Leave it to Saturday Night Live to use the uncanny resemblance between Tina Fey and Sarah Palin to make targeted fun of the 2008 vice-presidential nominee. Indeed, Fey’s parodies of Palin succeeded in making her the laughing stock of the show each week. The SNL skits so negatively influenced voter perception of Palin that it became known as The Fey Effect. Viewers of SNL just never seemed to take the real Palin seriously after her unflattering exposure on SNL.
Could it be happening again? Is Hollywood trying to influence voter perceptions in the upcoming 2016 election? Why not? It worked once, it could again. This time Hollywood image makers have joined the camp of presumptive candidate Hillary Clinton. This time, instead of making Hillary the object of ridicule, Hollywood is out to boost her image as the next president of the United States and leader of the free world. Hollywood is once again using fiction to shape our reality.
Enter the new CBS television series, Madam Secretary. Tea Leoni, the leading character of this popular show, bares a striking resemblance to a younger Hillary Clinton. In Madam Secretary, Leoni plays a strong willed, independent Secretary of State who “drives international diplomacy, battles office politics and circumvents protocol as she negotiates global and domestic issues.”
Hillary played the part of a real life Secretary of State. The fictional Madam Secretary succeeds in sending a subliminal message to viewers which suggests if Hillary could run the State Department, she could be even better at running the White House. The fact is, we know so little of Hillary’s actual responsibilities as SOS that it’s difficult to assess her accomplishments apart from what’s in her own memoir. Instinctively however, we form a favorable opinion of Hillary’s competence largely because of the TV show.
But wait. It gets even deeper. Psychologists recognize another force that Hollywood may be counting on to boost Hillary’s image in the minds of the voting public. It’s a complex psychological phenomenon called transference.
Transference occurs when a person takes the perceptions and expectations of one person and projects these onto another person. They then interact with the other person as if the other person is that transferred pattern. — Changing Minds.org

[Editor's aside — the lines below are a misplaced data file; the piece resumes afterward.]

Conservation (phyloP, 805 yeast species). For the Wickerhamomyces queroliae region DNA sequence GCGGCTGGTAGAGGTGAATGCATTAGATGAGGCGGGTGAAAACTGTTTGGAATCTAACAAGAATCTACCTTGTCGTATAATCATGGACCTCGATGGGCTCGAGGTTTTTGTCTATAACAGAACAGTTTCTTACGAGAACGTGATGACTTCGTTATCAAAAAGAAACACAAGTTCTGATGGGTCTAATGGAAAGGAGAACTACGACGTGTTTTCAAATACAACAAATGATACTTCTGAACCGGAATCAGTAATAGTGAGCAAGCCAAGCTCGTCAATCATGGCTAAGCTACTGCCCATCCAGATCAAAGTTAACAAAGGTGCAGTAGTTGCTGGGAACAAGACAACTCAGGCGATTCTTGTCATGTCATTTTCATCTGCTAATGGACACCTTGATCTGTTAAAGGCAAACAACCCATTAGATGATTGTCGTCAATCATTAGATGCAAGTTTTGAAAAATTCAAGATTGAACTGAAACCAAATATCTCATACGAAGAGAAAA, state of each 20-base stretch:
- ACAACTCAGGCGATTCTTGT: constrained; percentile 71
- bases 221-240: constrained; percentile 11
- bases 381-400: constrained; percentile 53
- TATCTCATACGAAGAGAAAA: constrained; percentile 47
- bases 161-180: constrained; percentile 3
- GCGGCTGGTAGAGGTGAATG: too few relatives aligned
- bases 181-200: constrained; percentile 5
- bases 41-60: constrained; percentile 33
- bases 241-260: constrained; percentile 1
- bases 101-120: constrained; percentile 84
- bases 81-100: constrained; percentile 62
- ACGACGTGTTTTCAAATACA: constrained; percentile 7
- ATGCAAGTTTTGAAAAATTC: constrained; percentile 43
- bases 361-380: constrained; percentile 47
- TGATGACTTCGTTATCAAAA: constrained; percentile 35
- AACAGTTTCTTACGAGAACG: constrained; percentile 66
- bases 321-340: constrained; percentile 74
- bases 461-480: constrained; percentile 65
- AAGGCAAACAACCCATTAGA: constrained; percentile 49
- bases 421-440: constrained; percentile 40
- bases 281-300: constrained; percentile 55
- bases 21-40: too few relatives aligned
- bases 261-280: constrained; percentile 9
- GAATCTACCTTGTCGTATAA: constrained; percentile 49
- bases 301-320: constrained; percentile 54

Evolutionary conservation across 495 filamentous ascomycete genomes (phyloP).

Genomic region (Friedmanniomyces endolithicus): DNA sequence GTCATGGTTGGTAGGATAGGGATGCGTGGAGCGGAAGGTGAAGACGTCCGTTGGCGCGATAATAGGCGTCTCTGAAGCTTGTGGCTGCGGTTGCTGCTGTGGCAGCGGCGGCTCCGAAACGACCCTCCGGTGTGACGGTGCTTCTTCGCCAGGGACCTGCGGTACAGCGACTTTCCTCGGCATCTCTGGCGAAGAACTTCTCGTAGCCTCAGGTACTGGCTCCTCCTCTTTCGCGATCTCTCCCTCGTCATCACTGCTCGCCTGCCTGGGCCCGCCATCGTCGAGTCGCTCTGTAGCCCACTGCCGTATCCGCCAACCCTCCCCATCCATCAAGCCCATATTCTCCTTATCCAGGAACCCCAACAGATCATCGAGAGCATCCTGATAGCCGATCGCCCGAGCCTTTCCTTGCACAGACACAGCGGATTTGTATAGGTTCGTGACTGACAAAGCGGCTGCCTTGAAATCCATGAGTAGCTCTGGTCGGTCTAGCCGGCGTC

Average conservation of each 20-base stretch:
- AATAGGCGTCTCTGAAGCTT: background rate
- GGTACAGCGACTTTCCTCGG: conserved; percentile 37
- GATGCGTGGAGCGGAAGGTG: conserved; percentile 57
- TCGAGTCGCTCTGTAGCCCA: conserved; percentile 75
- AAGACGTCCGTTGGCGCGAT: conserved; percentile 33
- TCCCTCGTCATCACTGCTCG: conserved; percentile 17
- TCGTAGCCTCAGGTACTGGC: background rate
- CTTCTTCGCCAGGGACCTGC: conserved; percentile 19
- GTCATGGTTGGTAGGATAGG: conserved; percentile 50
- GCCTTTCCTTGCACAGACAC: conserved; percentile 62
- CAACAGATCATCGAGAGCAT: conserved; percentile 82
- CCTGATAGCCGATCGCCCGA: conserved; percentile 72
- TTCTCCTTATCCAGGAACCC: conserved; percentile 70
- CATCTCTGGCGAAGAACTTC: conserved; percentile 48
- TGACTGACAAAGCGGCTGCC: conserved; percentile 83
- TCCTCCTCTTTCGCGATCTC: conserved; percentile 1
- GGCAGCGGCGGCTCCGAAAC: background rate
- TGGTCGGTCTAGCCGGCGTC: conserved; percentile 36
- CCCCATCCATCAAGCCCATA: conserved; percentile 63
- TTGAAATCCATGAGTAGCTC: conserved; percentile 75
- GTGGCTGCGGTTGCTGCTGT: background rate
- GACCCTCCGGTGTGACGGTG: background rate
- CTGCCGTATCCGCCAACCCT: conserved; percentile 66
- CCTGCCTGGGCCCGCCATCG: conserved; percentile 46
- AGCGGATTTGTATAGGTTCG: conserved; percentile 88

Although transference can be interpreted in many ways, the simplest way to think of it is an unconscious redirection of feelings from one person to another. Hollywood has accomplished its goal if when we watch Tea Leoni as Madam Secretary, we see Hillary Clinton — that’s transference. And that image is enough to form a lasting impression that will work in Hillary’s favor in the 2016 campaign (should she run) and, ultimately, position her to win the White House.
Recent U.S. presidential elections have shown them to be less about the candidate’s qualifications, experience and leadership ability and more about image, which is often manufactured for a purpose. More often than we’d like to admit, American voters are drawn to the candidate with the most favorable Q score.
The Q Score is a measurement of the familiarity and appeal of a brand, company, celebrity, or television show used in the United States. The higher the Q Score, the more highly regarded the item or person is among the group that is familiar with them. Q Scores and other variants are primarily used by the media, marketing, advertising, and public relations industries.
Hollywood is no fool. The powers-that-be in Hollywood have spent millions and made billions anticipating the moods, behaviors and tendencies of their target audiences. Hollywood’s influence on what we see, buy, think, and even, how we vote is well documented. Perhaps the most revealing comment came from a Hollywood insider, producer Jeffrey Katzenberg. Katzenberg wrote in a recent email:
If Secretary Clinton makes the decision to run, I expect she’ll have near-unanimous support here. Hillary represents our best chance to win in 2016, build upon the successes of the Obama administration, and keep the country moving in the right direction.
Hillary, you may recall, ran for president in 2008. But she was not the chosen one back then, She opted instead to accept the Secretary of State position in her rival’s (Obama) administration. It’s true, politics makes strange bedfellows, which means, “People who would normally dislike and avoid one another will work together if they think it is politically useful to do so.” But this question remains for voters to ask:
What concessions did Hillary make and what promises did she give or get in exchange for her support of an Obama presidency ?
Bottom line, it’s the exclusive constitutional right of the American voter to elect the president of the United States. Even though past low voter turnout suggests this right is largely being taken for granted. The choice for president should be based on more substantive issues than image alone — no matter how much Hollywood tries to exert its influence. Look for Hollywood to turn up the heat as the 2016 campaign and the election draw near. If Hollywood picks our next president, it could result in another Tinseltown inspired presidency with an audience rating of unsuitable to watch.
But, take heed of the false prophets, who come unto you in sheep’s clothing, and inwardly are ravening wolves. Matthew 7:15